------------------------------------------------------------------------------------------------------------



STORY ELEMENTS CHECKLIST FOR GENERATING INDEX CARDS



ACT ONE

* Opening image


* Meet the hero or heroine in the ordinary world

* Hero/ine’s inner and outer desire.


* Hero/ine's ghost or wound

* Hero/ine’s arc
-

* Inciting Incident/Call to Adventure

* Meet the antagonist (and/or introduce a mystery, which is what you do when you’re going to keep your antagonist hidden to reveal at the end)


* State the theme/what’s the story about?


* Allies


* Mentor
 (possibly. You may not have one or s/he may be revealed later in the story).

* Love interest 
(probably)

* Plant/Reveal (or: Set ups and Payoffs)


* Hope/Fear (and Stakes)


* Time Clock (possibly. May not have one or may be revealed later in the story)


* Sequence One climax


* Plan, Central Question, Central Story Action

* Act One climax

---------------------------------------------------------------------------------------
ACT TWO, PART ONE

* Crossing the Threshold/ Into the Special World (may occur in Act One)

* Threshold Guardian/Guardian at the Gate (possibly)

* Hero/ine’s Plan

* Antagonist’s Plan

* Training Sequence (possibly)

* Series of Tests
-
* Picking up new Allies

* Assembling the Team (possibly)

* Attacks by the Antagonist (whether or not the Hero/ine recognizes these as coming from the antagonist)

* In a detective story, Questioning Witnesses, Lining Up and Eliminating Suspects, Following Clues.

*Bonding with Allies


THE MIDPOINT

* Completely changes the game

* Locks the hero/ine into a situation or action

* Can be a huge revelation

* Can be a huge defeat

* Can be a “now it’s personal” loss

* Can be sex at 60 – the lovers finally get together, only to open up a whole new world of problems


----------------------------------------------------------------------------------
ACT TWO, PART TWO

* Recalibrating – after the shock or defeat of the game-changer in the midpoint, the hero/ine must Revamp The Plan and try a New Mode of Attack.

* Escalating Actions/ Obsessive Drive

* Hard Choices and Crossing The Line (immoral actions by the main character to get what s/he wants)

* Loss of Key Allies (possibly because of the hero/ine’s obsessive actions, possibly through death or injury by the antagonist).

* A Ticking Clock (can happen anywhere in the story)

* Reversals and Revelations/Twists.

* The Long Dark Night of the Soul and/or Visit to Death (also known as: All Is Lost)

* In a romance or romantic comedy, the All Is Lost moment is often a The Lover Makes A Stand scene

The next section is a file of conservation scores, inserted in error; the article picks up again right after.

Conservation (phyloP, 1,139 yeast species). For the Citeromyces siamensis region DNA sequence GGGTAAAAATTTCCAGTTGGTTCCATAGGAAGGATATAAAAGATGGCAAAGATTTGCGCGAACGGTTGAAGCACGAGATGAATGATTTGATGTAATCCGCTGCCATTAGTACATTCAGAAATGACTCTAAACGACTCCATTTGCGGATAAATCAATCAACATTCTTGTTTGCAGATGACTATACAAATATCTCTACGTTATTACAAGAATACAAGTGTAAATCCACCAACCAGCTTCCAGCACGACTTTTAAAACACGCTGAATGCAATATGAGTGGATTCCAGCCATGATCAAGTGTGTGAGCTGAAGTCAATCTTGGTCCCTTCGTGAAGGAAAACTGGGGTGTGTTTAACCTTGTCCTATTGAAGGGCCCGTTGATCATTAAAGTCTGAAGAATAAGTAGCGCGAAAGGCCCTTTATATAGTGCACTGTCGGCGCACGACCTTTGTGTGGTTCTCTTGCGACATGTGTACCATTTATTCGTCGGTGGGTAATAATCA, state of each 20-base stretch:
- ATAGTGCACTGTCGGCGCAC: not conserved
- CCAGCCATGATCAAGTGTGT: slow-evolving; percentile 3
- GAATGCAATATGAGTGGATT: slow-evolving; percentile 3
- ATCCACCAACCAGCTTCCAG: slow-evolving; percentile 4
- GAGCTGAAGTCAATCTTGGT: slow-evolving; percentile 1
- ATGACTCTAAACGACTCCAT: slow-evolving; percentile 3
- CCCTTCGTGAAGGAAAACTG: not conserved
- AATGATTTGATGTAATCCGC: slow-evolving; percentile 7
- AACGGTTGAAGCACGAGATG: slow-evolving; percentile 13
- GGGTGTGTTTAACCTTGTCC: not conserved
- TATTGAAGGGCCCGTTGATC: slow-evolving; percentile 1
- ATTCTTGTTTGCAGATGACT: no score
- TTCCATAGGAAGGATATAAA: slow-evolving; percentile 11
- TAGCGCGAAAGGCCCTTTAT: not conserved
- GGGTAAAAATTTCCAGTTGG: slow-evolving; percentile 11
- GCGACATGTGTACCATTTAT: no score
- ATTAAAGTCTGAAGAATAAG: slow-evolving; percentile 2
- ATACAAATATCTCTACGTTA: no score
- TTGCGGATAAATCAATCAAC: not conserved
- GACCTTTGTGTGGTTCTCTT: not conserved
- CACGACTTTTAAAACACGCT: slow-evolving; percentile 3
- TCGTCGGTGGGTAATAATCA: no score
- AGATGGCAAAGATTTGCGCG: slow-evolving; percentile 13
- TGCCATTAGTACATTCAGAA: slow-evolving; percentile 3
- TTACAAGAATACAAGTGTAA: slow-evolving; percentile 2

THE SECOND ACT CLIMAX

* Often can be a final revelation before the end game: the knowledge of who the opponent really is

* Answers the Central Question

------------------------------------------------------------------------


ACT THREE

The third act is basically the Final Battle and Resolution. It can often be one continuous sequence – the chase and confrontation, or confrontation and chase. There may be a final preparation for battle, or it might be done on the fly. Either here or in the last part of the second act the hero will make a new, FINAL PLAN, based on the new information and revelations of the second act.

The essence of a third act is the final showdown between protagonist and antagonist. It is often divided into two sequences:

1. Getting there (Storming the Castle)

2. The final battle itself


* Thematic Location - often a visual and literal representation of the Hero/ine’s Greatest Nightmare

* The protagonist’s character change

* The antagonist’s character change (if any)

* Possibly ally/allies’ character changes and/or gaining of desire

* Possibly a huge final reversal or reveal (twist), or even a whole series of payoffs that you’ve been saving (as in Back to the Future and It’s A Wonderful Life)

* RESOLUTION: A glimpse into the New Way of Life that the hero/ine will be living after this whole ordeal and all s/he’s learned from it.

* Closing Image

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Now, I'd also like to remind everyone that this is a basic, GENERAL list. There are story elements specific to whatever kind of story you're writing, and the best way to get familiar with what those are is to do the story breakdowns on three (at least) movies or books that are similar to the KIND of story you're writing.